World Cup agony for Ferdinand as skipper jinx strikes
ENGLAND began training under beautiful blue African skies yesterday and ended under the darkest of clouds, their captain Rio Ferdinand screaming in agony, their defensive plans shredded and their World Cup hopes left as damaged as the ligaments in the centre-back's left knee.
"It's the curse of the captain,'' lamented Fabio Capello.
Ferdinand suffered his knee injury during the final minutes of England's second training session yesterday after a challenge with the blameless Emile Heskey. He was sent to the local hospital with three of England's medical staff for a scan.
Having emerged on crutches, he returned in an ambulance to the team hotel. Soon it was confirmed that his World Cup was over. Tottenham's Michael Dawson flew out overnight as a replacement.
Capello had discarded his last captain, John Terry, for conduct unbecoming and he has clearly studied the pitiful history of England's leaders. From Kevin Keegan in 1982 to Bryan Robson in 1986 and 1990 and David Beckham in 2002 and 2006 and now Ferdinand, the men with the armband have been stalked by injury.
Capello has now turned to Steven Gerrard to captain England against the United States as Group C opens here on June 12. Growing up on a Huyton housing estate, Gerrard was such a big fan of Robson as England captain that he briefly and bravely donned a Manchester United No 7 shirt in tribute until his Liverpool-mad father screamed at him to remove it, shouting: "What will the neighbours think?''
Gerrard loves England, and has long dreamed of leading his country into a World Cup, but he will not have enjoyed the way that the armband has fallen into his possession. When Ferdinand crumpled after challenging Heskey for the ball in the dying embers of training at the Royal Bafokeng Sports Campus, Gerrard, Capello, the whole squad and country felt his intense pain.
England have lost a respected leader, a talented defender and a charismatic dressing-room personality. The whole camp is in shock, having witnessed the awful incident and then learning that Ferdinand was out of the World Cup.
Many waves of distressing episodes are required to unnerve Capello, but the Italian's body-language after training spoke of a man in mourning. When relating what had occurred, Capello crossed his arms almost violently, always a sign of anger, and leaned back in his chair, betraying his deep frustration. Capello knew what a grievous blow England had just suffered.
"He is one of the starting players, the captain, a leader,'' Capello remarked of Ferdinand. "It is obviously bad news and everyone with the squad is very disappointed and sorry for Rio. It was an accidental injury in training, but had nothing to do with the pitch.
"It happened in a normal tackle with Heskey. Rio turned and there was a problem with the lateral (medial ligaments). He felt big pain in the knee. Big pain.''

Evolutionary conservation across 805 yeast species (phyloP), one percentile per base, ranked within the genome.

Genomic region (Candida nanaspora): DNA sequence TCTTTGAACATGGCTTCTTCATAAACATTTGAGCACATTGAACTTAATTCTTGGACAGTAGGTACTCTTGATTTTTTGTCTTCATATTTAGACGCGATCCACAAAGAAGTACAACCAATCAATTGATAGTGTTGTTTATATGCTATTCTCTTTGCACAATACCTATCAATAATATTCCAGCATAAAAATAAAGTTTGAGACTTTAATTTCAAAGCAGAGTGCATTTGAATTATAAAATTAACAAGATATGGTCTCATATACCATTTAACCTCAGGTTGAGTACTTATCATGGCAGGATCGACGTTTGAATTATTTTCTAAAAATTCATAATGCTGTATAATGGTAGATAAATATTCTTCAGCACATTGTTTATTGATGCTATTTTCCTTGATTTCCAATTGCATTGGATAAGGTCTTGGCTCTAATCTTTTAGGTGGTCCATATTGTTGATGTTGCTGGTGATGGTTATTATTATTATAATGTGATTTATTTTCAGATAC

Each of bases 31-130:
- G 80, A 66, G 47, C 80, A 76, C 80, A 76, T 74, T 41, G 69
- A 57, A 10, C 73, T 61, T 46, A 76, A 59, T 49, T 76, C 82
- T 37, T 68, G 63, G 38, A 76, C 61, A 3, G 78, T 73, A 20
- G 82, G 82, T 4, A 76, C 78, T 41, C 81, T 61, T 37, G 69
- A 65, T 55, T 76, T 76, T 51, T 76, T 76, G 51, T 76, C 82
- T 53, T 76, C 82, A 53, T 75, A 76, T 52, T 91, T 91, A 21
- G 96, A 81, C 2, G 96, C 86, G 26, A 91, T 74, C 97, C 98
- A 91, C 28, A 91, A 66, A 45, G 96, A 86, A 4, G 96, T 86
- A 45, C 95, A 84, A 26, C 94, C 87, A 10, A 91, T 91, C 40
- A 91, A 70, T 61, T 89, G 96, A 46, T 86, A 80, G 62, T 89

Heskey was absolved of any blame, but it is fair to report that England supporters were not being charitable in their assessment of the Aston Villa striker's involvement.
There will be those who argue that Ferdinand has not been at his best this season, who will point to an injury-dishevelled record of featuring in only
14 of 24 games under Capello, in 26 out of 42 internationals since the last World Cup and just 19 starts in 55 games for United this season.
Ferdinand's body has undeniably been wracked with problems, many emanating from an old back complaint, but he was here in South Africa, he was fit, he was the team leader and, after Rooney, the character around the camp who most lifted spirits. Some of the glue that united a disparate squad has melted away. "The players were upset, absolutely upset,'' added Capello.
Ferdinand was said to be "very sad," inevitably so, and is likely to return home on Monday.
Capello sought to be phlegmatic, arguing that every manager prepared for the worst on the eve of a tournament or final.
"It has happened to me before with (Dejan) Savicevic,'' said the former AC Milan coach, reflecting on the loss of the attacking midfielder before the 1995 European Cup final against Ajax.
And now Ferdinand. This is a day of deep sadness for all who admire Ferdinand as a professional and a person.
For all his exhilarating displays in crunch games with Liverpool over the past decade, Gerrard is not a natural international captain, being too introspective.
He will relish the honour, and has a record of captaining England to four wins and four losses, but he must ensure his new World Cup duties do not distract him.
As the squad prepare to say farewell to Ferdinand, it is hard to escape the sad conclusion that age is catching up with England, that the Golden Generation has become the Olden Generation. (© Daily Telegraph, London)